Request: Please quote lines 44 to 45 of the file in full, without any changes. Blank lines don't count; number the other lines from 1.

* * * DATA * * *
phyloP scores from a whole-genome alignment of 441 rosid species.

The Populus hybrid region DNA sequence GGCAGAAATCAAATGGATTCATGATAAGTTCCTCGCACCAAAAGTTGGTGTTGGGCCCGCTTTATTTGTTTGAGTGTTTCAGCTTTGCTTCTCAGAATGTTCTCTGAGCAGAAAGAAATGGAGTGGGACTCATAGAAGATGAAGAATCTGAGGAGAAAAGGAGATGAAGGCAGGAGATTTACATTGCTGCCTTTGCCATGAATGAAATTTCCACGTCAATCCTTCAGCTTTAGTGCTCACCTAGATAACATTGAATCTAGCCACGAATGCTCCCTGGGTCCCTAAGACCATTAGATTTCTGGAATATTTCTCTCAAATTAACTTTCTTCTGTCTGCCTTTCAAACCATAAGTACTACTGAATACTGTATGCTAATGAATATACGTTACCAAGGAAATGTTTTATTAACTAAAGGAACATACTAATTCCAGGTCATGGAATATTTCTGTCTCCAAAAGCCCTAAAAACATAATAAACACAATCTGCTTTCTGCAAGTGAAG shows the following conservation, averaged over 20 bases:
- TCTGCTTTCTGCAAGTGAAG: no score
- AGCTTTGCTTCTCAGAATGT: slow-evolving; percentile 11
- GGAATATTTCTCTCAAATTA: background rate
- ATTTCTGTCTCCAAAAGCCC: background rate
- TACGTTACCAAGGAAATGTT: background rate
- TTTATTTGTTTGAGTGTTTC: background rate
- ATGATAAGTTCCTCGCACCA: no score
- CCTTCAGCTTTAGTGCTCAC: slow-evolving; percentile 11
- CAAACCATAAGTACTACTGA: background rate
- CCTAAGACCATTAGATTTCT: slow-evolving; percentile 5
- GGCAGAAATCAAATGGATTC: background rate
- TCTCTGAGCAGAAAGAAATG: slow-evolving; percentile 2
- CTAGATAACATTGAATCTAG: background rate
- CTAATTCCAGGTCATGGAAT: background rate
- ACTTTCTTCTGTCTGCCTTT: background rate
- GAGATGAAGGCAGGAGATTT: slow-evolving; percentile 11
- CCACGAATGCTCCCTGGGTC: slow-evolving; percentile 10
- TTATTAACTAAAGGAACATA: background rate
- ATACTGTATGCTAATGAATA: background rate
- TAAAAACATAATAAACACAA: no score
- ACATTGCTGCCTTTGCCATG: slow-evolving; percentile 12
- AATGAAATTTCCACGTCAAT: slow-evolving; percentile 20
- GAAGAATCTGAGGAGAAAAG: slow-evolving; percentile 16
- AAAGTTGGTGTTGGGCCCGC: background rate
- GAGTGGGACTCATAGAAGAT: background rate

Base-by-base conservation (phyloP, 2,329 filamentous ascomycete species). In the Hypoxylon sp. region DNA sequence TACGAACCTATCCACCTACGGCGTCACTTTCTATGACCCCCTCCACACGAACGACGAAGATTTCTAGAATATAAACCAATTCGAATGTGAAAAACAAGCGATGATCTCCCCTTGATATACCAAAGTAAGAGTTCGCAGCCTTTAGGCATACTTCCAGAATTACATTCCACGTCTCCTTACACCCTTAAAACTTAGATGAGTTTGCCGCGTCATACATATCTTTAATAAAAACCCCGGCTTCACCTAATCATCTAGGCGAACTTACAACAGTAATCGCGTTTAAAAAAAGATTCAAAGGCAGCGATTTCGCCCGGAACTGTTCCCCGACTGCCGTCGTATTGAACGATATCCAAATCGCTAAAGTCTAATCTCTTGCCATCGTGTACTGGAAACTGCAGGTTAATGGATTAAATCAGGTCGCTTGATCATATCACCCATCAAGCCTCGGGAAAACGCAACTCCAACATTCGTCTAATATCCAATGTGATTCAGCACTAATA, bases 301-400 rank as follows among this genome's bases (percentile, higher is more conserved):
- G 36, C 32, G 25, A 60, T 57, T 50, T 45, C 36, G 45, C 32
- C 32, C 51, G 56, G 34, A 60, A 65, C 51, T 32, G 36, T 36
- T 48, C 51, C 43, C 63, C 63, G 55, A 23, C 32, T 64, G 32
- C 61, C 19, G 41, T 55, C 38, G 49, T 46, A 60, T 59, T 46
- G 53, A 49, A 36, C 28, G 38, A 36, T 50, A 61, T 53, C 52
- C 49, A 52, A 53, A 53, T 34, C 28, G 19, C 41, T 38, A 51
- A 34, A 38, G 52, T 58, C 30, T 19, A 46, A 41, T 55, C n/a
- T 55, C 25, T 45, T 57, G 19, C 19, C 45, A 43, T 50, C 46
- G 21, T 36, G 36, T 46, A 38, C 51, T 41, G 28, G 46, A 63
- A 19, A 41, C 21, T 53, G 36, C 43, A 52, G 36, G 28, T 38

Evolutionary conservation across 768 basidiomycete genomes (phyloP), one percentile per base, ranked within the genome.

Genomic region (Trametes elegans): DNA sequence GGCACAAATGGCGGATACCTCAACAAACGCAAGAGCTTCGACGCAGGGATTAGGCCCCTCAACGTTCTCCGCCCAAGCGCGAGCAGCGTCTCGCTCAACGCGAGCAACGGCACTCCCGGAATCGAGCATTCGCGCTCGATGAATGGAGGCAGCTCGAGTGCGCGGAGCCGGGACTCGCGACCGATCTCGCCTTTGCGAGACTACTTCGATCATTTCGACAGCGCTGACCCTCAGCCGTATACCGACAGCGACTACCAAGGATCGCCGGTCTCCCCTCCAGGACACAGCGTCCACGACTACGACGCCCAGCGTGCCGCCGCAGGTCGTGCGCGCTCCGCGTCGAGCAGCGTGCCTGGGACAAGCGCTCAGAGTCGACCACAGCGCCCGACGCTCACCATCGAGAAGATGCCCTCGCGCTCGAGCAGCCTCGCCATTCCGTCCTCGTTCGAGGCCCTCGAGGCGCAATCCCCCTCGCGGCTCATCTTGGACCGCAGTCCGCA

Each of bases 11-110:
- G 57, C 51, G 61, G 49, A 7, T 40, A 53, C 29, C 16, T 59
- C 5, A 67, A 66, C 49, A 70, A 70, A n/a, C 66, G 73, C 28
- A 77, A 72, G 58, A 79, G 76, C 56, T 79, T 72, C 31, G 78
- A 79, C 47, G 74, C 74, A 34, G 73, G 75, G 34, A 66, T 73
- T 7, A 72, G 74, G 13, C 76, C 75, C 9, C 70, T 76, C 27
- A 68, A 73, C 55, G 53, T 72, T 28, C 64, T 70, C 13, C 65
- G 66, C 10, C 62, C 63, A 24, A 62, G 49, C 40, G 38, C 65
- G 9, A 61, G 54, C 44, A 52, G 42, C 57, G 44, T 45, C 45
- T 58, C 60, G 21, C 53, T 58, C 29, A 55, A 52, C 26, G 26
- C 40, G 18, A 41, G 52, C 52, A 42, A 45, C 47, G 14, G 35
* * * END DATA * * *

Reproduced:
- A 77, A 72, G 58, A 79, G 76, C 56, T 79, T 72, C 31, G 78
- A 79, C 47, G 74, C 74, A 34, G 73, G 75, G 34, A 66, T 73